My Lords, like other noble Lords, I am very grateful to the noble Baroness for introducing this timely debate. I want to speak from a specifically Christian perspective and make a single point.
Relationships between Jews and Christians in this country have been totally transformed during the past 70 years. Much of that has been due to the Council of Christians and Jews, which was founded in the darkest days of the war by the then Chief Rabbi and the then Archbishop of Canterbury.
The CCJ, whose priority continues to be work against anti-Semitism in schools, universities and elsewhere, has found in its work that the most contentious issue is, as we would expect, the state of Israel. The Christian constituency itself has a very wide range of views between on the one hand Christian-Zionists, who are far more Zionist than most Jews, and those Christians whose overriding priority is solidarity with Palestinian suffering.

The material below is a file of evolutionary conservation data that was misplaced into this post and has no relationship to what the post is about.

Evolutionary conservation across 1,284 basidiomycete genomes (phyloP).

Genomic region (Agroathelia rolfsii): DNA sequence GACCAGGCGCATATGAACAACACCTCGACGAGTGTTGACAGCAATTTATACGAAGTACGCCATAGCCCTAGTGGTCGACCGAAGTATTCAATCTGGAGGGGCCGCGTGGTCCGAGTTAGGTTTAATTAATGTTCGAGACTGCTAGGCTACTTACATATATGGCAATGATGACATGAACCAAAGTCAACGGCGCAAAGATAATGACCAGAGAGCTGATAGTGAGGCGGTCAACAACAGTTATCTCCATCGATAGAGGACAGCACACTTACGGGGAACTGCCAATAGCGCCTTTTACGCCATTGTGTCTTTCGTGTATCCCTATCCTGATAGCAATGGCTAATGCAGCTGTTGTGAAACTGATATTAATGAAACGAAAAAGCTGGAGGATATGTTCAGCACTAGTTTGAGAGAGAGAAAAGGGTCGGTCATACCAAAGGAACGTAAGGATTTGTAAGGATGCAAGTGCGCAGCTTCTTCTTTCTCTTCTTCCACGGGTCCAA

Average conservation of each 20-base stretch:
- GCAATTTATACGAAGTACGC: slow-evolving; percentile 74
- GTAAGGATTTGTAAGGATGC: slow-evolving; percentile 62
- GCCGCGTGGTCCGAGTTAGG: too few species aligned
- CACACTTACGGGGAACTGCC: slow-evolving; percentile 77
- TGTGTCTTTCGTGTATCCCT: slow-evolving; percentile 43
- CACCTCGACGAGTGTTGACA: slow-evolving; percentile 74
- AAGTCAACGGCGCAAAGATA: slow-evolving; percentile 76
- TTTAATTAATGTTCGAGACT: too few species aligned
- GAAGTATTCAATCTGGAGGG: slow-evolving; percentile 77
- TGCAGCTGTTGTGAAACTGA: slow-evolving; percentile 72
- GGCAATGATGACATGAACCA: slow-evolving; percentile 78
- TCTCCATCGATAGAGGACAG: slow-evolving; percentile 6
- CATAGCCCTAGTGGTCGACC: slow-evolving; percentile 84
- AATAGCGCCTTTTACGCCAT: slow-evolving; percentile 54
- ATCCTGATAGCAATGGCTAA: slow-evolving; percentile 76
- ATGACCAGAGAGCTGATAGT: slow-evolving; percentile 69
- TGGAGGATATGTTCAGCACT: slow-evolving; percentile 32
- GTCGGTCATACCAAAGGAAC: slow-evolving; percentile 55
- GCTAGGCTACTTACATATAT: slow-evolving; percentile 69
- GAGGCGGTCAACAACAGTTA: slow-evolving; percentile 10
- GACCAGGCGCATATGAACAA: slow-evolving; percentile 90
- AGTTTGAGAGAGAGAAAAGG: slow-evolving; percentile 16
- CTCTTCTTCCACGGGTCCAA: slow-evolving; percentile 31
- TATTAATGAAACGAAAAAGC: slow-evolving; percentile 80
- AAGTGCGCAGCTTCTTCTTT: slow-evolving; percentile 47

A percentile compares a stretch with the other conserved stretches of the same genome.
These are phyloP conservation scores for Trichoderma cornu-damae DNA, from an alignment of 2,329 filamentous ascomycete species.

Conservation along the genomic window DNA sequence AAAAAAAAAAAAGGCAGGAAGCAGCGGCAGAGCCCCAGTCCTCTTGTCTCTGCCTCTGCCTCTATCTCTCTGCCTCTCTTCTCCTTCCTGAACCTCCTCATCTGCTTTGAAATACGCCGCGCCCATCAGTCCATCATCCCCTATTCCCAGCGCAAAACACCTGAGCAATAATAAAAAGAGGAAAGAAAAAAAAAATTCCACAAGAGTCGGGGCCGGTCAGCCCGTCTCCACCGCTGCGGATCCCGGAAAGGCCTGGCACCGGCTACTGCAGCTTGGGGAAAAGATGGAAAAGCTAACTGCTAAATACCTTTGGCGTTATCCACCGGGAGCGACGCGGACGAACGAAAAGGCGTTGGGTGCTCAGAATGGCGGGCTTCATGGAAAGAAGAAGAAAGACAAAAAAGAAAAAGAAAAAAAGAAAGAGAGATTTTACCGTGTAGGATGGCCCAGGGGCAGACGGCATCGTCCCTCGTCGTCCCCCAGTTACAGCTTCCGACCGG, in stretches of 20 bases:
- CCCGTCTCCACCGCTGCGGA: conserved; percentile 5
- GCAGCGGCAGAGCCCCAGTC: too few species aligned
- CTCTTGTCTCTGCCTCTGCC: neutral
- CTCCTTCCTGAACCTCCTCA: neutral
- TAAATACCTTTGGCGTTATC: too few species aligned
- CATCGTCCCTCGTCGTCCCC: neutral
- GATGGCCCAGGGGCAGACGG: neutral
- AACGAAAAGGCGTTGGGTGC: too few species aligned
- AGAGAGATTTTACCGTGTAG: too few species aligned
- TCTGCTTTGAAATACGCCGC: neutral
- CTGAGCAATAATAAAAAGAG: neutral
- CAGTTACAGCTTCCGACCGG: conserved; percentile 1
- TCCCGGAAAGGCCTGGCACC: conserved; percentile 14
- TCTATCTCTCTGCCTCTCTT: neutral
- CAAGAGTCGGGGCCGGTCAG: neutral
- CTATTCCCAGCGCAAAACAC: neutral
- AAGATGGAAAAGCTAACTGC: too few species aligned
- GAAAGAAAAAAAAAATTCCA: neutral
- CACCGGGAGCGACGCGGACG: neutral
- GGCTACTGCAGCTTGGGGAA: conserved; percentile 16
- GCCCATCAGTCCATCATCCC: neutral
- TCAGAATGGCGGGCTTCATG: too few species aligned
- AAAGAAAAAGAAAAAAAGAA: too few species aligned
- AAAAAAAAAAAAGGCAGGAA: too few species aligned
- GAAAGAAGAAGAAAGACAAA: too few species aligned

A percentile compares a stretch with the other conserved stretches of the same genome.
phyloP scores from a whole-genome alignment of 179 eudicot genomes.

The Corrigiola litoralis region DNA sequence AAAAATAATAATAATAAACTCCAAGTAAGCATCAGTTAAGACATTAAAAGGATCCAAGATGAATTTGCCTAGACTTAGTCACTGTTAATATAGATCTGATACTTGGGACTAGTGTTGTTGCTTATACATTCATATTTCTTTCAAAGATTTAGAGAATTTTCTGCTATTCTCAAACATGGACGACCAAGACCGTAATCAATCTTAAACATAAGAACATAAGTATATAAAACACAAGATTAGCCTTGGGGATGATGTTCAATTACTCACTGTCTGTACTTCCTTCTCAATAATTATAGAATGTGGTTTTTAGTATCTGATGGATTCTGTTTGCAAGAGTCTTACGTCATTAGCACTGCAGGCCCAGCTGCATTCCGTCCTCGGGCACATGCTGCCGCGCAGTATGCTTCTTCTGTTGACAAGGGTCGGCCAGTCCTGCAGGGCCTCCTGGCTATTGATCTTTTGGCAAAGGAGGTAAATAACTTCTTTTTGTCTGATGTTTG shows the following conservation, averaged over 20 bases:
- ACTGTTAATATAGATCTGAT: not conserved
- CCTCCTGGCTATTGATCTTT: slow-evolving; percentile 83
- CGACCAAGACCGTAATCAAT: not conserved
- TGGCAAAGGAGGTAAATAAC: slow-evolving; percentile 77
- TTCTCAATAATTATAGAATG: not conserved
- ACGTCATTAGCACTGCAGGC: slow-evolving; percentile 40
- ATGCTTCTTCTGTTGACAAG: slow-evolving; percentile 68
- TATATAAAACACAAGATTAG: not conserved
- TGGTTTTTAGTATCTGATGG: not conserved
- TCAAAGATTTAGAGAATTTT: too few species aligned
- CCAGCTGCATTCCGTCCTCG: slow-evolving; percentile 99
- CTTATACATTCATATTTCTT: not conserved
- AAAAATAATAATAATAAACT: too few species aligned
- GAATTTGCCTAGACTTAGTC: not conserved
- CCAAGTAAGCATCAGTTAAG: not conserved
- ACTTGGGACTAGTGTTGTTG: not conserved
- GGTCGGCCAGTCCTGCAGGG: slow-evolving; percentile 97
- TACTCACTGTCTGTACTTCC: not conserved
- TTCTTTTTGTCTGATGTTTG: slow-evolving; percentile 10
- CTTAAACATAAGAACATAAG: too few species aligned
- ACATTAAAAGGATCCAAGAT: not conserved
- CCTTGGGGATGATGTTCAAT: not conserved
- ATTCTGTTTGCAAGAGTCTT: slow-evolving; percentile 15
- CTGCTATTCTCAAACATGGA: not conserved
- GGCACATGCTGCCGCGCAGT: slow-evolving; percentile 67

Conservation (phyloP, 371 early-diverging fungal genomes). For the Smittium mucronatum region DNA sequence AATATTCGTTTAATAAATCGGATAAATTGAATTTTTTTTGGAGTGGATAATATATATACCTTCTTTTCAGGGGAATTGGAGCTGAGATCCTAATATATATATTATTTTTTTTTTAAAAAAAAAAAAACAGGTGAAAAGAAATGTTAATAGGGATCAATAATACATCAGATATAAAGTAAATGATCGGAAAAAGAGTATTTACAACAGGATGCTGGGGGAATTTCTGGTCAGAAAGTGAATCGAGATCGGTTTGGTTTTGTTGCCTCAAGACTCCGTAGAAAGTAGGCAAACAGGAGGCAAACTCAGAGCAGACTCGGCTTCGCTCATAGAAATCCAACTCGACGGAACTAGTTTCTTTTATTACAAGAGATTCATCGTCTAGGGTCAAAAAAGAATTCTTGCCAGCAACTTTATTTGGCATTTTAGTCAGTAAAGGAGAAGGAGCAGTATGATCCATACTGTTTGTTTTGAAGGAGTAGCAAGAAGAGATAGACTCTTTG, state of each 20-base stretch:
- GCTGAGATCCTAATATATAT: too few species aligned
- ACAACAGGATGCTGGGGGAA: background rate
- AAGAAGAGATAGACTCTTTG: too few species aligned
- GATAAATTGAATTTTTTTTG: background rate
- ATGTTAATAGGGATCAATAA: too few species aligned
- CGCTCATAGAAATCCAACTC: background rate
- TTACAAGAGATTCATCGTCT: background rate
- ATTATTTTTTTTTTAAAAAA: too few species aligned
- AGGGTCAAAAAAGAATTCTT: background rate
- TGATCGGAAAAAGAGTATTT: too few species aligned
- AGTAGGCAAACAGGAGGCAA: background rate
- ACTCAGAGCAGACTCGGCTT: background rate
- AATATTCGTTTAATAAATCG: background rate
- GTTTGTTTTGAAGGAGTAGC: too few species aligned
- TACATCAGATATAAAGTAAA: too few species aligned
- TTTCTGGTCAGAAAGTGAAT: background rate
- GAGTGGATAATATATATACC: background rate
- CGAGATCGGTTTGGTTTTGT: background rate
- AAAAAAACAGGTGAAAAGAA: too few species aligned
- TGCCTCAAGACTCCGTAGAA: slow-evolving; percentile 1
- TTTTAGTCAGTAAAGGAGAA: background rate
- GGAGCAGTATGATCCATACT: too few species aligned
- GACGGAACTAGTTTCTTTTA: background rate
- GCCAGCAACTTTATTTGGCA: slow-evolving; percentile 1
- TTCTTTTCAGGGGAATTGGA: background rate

Church bodies—the Vatican and the reformed churches—have issued statement after statement trying to come to some kind of consensus within Christianity about its attitude. An American scholar, Paul Van Buren, summing up that range of statements, stated what he thinks is the minimum requirement. He put it in these words:
"Because the state of Israel is in part the product of the ancient and living hope of the Jewish people and is of deep concern to almost all Jews, disregard for its safety and welfare is incompatible with concern for the Jewish people".
Of course there will be passionate debate in all universities about the Middle East and on the policies of the state of Israel, but it seems to me that those words of Paul Van Buren are non-negotiable for everyone taking part in that debate, Christian, Muslim or whoever. Disregard for the safety and welfare of the state of Israel is incompatible with concern for the Jewish people.